Yet More NT Problems - 6/24/00
Since the recent NT fiasco triggered by the IP address
changes, I've turned up some additional problems that I missed after reinstalling
IIS. All search capability has disappeared. When I un installed IIS all the
virtual directories that were created during the IIS install were erased except
one I'd renamed because it had customized search forms. Where previous installs
had included everything I thought I might ever want to look at, this last
had only features that were being used. Obviously some things were not put
back and what was put back didn't necessarily end up where it had been
before or where I wanted it. I may have changed the document root from
\inetpub to \inetpub\wwwroot.
When I restored the original name for the directory with the customized forms,
they no longer worked. I put back the missing scripts where they had been
from backups but this did not fix the problem. I then went through Microsoft
Management Console and checked all the virtual directory settings. The
virtual directory names used to form the URL pointed to the physical
directories that were restored. The read, execute and security setting all
look fine but the result is always "The specified procedure could not be found."
In the application settings under configuration, the extension of the
script is mapped to the .DLL which exists where the settings indicate.
I have no idea how I'll fix this one but what I used to see as one of IIS's
strengths in a stable server environment has become a major liability in
an environment that's frequently changing.
The other problem is that on one of the virtual sites that's a mirror of
a client site, an odd file extension is used for a number of HTML documents.
Whenever Netscape requests one of these on the NT workstation, the NT server,
or the Linux PC, it wants to save the file to disk rather than display it.
IE displays these files normally and Netscape did before the
fiasco. For some reason the server is not putting
a mime type or is putting the wrong mime type in the headers that it's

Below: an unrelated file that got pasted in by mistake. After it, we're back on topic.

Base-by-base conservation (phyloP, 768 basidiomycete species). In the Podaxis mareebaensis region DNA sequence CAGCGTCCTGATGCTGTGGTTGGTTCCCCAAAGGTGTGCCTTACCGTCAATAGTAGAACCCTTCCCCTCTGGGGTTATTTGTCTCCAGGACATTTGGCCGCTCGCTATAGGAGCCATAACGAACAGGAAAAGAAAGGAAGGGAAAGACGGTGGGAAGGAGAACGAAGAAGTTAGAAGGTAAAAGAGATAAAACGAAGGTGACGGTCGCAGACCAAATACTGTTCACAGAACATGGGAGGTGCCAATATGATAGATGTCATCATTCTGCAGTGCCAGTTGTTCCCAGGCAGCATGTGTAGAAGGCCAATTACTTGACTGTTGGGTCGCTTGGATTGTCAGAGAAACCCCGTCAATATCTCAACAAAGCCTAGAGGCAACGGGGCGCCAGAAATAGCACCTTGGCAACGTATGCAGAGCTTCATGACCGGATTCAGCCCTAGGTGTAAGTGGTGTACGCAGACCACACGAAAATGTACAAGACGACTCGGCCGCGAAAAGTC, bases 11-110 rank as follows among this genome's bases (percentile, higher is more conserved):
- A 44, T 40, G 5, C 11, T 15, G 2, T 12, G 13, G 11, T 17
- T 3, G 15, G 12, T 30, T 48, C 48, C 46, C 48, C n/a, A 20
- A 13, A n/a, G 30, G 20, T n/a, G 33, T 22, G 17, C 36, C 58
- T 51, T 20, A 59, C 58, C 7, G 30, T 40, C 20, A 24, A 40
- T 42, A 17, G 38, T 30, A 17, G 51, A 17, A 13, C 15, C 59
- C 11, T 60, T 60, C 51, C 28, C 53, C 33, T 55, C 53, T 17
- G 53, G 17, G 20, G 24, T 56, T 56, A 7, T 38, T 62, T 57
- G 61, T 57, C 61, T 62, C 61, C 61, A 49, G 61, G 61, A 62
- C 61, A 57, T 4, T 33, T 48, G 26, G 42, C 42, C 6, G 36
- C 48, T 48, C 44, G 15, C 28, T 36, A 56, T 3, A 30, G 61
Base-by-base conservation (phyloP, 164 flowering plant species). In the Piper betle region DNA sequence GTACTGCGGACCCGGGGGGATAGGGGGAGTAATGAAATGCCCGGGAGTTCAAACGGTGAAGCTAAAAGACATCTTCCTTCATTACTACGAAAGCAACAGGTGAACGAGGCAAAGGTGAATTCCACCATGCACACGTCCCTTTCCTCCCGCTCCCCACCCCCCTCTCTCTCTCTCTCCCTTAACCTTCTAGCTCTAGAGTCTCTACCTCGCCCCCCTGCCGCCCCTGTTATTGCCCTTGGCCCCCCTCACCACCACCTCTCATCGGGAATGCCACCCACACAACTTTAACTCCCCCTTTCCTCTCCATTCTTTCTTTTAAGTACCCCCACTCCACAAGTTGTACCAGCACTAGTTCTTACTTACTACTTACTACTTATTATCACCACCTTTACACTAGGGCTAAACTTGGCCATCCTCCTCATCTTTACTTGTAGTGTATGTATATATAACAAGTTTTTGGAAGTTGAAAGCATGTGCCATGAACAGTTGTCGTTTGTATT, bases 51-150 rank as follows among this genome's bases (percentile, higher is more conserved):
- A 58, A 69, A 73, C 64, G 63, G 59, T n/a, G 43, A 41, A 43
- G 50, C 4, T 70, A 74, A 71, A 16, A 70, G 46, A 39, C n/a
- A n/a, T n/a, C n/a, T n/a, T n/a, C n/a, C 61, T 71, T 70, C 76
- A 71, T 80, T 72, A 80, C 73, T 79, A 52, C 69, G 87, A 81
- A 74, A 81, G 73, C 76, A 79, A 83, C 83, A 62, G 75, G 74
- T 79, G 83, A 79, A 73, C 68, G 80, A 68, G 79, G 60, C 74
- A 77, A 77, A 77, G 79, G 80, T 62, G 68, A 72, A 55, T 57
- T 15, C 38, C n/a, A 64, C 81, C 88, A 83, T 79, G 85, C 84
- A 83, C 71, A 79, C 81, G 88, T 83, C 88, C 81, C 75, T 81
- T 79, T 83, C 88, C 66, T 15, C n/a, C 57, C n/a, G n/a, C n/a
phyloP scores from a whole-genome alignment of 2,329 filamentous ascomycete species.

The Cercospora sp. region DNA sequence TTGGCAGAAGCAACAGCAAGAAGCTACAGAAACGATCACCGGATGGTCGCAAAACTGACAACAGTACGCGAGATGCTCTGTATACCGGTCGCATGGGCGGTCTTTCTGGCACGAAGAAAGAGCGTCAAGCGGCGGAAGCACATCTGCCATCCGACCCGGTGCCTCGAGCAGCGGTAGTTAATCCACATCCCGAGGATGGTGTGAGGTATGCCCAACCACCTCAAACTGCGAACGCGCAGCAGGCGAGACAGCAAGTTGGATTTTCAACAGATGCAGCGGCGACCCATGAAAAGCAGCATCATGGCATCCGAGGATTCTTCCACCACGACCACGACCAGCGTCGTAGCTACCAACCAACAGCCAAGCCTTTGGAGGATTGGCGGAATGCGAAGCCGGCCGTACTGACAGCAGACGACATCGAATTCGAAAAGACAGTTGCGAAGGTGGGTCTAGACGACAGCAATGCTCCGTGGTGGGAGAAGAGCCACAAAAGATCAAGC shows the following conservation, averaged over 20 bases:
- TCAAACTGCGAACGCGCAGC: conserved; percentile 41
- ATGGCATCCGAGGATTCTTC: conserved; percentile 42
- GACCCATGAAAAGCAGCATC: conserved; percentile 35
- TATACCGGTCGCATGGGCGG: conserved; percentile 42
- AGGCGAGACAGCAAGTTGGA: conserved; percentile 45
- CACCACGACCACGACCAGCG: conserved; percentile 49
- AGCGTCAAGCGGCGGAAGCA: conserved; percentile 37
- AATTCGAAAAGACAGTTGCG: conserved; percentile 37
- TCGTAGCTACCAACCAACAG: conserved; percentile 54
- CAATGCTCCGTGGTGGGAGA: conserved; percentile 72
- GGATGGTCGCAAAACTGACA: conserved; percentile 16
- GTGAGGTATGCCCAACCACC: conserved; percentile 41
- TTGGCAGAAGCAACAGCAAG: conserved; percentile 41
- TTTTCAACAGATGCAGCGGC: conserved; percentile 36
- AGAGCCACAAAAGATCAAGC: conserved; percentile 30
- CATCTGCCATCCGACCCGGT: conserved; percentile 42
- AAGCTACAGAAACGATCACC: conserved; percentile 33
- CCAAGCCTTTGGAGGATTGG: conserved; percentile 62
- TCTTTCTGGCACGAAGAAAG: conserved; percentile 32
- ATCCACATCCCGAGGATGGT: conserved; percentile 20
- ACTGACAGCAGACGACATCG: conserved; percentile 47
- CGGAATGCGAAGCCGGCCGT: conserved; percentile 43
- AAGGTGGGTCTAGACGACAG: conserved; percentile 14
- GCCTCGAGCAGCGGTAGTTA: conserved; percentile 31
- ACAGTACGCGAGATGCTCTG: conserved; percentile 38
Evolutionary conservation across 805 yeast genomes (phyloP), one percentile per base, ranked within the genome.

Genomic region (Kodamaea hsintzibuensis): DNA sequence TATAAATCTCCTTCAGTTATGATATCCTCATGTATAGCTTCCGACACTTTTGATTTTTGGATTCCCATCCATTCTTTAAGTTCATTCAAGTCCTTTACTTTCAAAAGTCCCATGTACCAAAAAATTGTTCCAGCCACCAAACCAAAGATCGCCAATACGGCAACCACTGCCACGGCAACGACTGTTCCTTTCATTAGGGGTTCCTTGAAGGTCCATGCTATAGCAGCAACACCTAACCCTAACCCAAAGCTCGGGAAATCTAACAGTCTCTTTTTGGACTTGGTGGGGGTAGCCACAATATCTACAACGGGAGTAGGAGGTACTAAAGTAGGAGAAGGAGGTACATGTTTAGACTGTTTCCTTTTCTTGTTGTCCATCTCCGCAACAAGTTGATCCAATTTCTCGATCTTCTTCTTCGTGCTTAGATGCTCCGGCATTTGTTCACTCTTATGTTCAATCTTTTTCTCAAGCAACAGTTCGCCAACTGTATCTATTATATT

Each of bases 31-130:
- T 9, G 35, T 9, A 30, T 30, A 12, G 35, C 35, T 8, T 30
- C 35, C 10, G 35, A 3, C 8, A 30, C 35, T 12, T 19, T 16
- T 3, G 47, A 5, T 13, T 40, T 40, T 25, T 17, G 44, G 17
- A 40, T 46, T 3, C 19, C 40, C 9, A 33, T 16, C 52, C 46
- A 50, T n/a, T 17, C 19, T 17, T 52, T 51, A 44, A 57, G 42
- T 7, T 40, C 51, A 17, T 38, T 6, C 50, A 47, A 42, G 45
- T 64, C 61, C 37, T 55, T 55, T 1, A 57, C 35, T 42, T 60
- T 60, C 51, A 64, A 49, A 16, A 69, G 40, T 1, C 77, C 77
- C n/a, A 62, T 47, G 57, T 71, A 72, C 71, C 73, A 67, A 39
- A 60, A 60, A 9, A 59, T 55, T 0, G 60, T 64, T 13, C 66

returning to the browser. When Netscape gets a file with no mime type or
one it doesn't understand, it always saves it to disk. IE apparently
looks at the contents of unknown mime types and if they appear to be text
or HMTL documents, goes ahead and displays them.
Not surprisingly, there was no mime type for the odd extension in the IIS 4
setup. There must have been one before because this site used
to work fine with Netscape. I put a new mime type entry in the file types for the
WWW service master properties and stopped and restarted the service via the
control panel. I also cleared the browser cache and exited and restarted
Netscape but the same behavior continued.
Normally when you make a change
at a higher level in MMC it gives you an opportunity to pick which lower
level objects to apply the change to. It did not in this case.
Also for most properties the lower levels get a copy of the higher
level if you chose to apply it to the lower level. With mime types, the
service has a long list and all the lower level sites and directories
have an empty mime type list. They surely appear to be using the services
master list so you would expect adding a mime type to the master list
would automatically apply it to the lower level.
When adding the new mime type to the service master list didn't make any
difference, I added it to the site level properties and restarted that
site. This fixed the problem. This site has only one odd mime type in
its list yet it continues to serve all the standard mime types for which
it has no entries. It must be using the master list but somehow doesn't
pick up a new entry in the master list. I don't get it.
There's a new problem on my NT workstation too. A few days ago the SDSL line
was installed. It worked for two days and then the router failed. I'm waiting
for a replacement to be delivered right now. Previously the workstation
always connected to the Internet via a modem. While the DSL line was working
it connected through the LAN. When the DSL stopped working I had to
use the modem again. Now every time I connect with the modem I have to change
the setting for how to access the Internet and then switch it back when I
disconnect. If I leave the connect via modem setting in place, every time
I try to access a web site on one of the servers on
the LAN it pops up a dialog box and wants to dial out. It doesn't seem to
understand that computers on the same subnet are local.
That's not all. When I don't have a modem connection and have the connection
setting to connect to the Internet through the LAN, it pops up a dialog box
every few minutes and wants to dial out. It says it can't find "NT". NT is
the host name for my NT server which is a primary domain controller and my
workstation is part of that domain. The workstation HAS to connect to the PDC
via IP because TCP/IP is the only networking protocol defined on NT. I always
have NT server drives mapped on the workstation so it's continuously connected
to NT but something on the workstation keeps saying it can't find NT. Ping
reaches NT with no problem. The workstation or perhaps IE seems to have become
confused about what is the LAN and what's the Internet.
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